The Dagny Dagger

cycleguy2300

Active Member
Mar 19, 2010
566
63
Austin, Texas
I don't know -- this sounds a lot like cop-haters who say, "Why didn't the cop just shoot the knife out of the bad guy's hand instead of killing him?"

OK, so someone is facing a threat with body armor, and it's no problem because he'll just headshot everybody? Maybe for some of you that's no problem, you shoot the wings off flies (even while moving, right?), but for average humans like me, losing 50% of the available target area means it's a much harder shot I must now make, and I shoot at targets a lot -- I can say that's a big deal for us normal humans.

And I've never been in a gun fight before, but maybe the gun fights y'all are involved in require a full, written disclosure of body armor before the shooting starts? Because it seems to me you might not know if someone is wearing body armor or not, so you shoot at each other, your first shot (which would have perfectly bisected his heart, of course) is stopped by his body armor, but the bad guy's shot...it just blew your spine out, so, um, "adjust and shoot the head"....well, even for those wizards who can't miss...too late!



Agreed. For us normal folks, that greatly reduced target area means we have to take a longer time to aquire a better sight picture. The longer we're aiming, the longer we're vulnerable, because the part that's aiming is not behind cover.

Watching the video, I think the main intent behind the creation of this ammo was inline with the 2A thinking -- the citizens need to be armed as well, because the government might become the Bad Guy. So if the government is sending their jackbooted thugs at you, and they're all wearing armor, then the creators of this AP round seem to think citizens should have the power to defeat that armor.
A)
Think of your possible scenarios like a bell curve, your likely scenarios are there in the middle and probably don't include people in armor.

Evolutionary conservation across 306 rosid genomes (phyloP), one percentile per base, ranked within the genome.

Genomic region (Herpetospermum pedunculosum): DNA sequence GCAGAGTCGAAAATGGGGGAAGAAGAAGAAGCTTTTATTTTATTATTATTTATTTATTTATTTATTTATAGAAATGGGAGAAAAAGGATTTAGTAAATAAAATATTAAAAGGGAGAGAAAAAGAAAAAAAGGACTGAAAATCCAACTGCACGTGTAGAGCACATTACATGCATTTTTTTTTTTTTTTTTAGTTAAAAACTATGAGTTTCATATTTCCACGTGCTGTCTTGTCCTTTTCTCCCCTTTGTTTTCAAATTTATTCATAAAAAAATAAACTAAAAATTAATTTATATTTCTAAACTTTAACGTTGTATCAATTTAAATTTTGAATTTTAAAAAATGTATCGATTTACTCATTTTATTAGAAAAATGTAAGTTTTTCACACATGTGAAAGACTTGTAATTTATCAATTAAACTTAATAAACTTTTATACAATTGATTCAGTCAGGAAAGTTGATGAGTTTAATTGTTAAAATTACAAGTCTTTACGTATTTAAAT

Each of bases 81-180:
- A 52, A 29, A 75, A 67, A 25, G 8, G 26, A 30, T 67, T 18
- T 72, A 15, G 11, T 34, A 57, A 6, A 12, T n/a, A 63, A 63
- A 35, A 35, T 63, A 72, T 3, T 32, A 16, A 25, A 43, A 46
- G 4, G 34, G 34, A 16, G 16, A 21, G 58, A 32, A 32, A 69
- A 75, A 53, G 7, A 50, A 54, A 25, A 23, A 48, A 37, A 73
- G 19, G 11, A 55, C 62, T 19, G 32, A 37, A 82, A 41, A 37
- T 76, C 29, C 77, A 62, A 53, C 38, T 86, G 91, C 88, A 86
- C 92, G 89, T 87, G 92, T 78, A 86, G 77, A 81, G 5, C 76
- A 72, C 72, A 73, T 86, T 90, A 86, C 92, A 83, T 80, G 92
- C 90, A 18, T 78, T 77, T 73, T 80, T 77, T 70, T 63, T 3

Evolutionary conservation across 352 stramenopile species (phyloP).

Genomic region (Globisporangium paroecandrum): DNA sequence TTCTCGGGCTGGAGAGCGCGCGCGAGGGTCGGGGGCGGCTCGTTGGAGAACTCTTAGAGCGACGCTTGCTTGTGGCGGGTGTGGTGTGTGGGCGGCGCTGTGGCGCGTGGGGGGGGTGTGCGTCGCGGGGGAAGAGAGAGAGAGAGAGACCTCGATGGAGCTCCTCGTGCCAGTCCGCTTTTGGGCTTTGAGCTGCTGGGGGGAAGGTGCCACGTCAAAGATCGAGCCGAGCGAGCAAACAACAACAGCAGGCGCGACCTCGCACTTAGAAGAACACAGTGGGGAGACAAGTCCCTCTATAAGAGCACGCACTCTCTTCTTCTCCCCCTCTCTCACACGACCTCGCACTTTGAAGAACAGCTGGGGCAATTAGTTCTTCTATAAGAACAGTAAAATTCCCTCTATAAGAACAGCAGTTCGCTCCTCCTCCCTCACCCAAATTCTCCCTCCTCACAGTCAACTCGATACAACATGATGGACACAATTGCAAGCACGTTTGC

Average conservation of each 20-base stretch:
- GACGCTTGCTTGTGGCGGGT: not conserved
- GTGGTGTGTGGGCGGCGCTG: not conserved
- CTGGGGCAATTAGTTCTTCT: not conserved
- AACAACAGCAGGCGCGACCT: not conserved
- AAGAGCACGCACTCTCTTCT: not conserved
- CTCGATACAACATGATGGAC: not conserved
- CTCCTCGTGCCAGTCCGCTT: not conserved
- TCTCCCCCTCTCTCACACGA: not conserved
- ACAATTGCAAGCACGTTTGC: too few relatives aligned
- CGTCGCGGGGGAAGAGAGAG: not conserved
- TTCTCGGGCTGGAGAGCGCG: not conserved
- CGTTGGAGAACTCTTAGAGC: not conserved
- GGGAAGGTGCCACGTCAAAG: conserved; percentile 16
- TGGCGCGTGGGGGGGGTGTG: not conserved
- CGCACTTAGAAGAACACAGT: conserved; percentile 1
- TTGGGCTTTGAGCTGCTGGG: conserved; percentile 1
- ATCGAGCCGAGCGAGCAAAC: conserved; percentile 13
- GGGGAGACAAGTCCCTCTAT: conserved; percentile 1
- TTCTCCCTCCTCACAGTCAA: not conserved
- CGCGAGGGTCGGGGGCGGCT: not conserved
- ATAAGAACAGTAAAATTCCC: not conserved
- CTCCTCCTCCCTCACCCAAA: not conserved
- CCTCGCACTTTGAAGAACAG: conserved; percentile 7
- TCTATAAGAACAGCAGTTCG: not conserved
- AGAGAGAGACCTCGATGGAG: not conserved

B) why carry a specialized bullet that is decidedly inferior for anything but poking a tiny hole in textile based armor. What does its ballistics look like after passing through a iiia vest?
C) thats why I carry a G17 quite often. Plenty of rounds for all targets

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Last edited:

etmo

Active Member
Jan 25, 2020
550
93
Cedar Creek, Tx
A)
Think of your possible scenarios like a bell curve, your likely scenarios are there in the middle and probably don't include people in armor.
B) why carry a specialized bullet that is decidedly inferior for anything but poking a tiny hole in textile bases armor
Totally agree, although I think you might be mis-reading the intent of the creators of this bullet. I don't know them, so I'm not pretending to speak for them, but it seems to me that this bullet was not developed with carry in mind...at all.

So I think the creators would say, "Don't carry this bullet. This bullet is for resisting government tyranny, riots with groups of people wearing armor, etc, etc, not for going to the grocery store." Using your terms, in the bell curve of possible scenarios, this bullet aligns with (hopefully) a very small amount of area under the curve (governmental tyranny, etc), not daily carry.

Lastly, have you seen the ballistic gelatin tests with the latest version of this round? "Decidedly inferior" is not a term I would use to describe what I saw from those tests. Which of course leads to the obvious but mandatory -- this product is in its infancy compared to most bullets on the market. Very much a work in progress. It's amazing for what it is right now, but with 2-3 more years of R&D?
 

Axxe55

Trophy Husband. Just Ask My Wife!
Dec 15, 2019
8,715
113
Somewhere....In Texas!
I don't know -- this sounds a lot like cop-haters who say, "Why didn't the cop just shoot the knife out of the bad guy's hand instead of killing him?"

OK, so someone is facing a threat with body armor, and it's no problem because he'll just headshot everybody? Maybe for some of you that's no problem, you shoot the wings off flies (even while moving, right?), but for average humans like me, losing 50% of the available target area means it's a much harder shot I must now make, and I shoot at targets a lot -- I can say that's a big deal for us normal humans.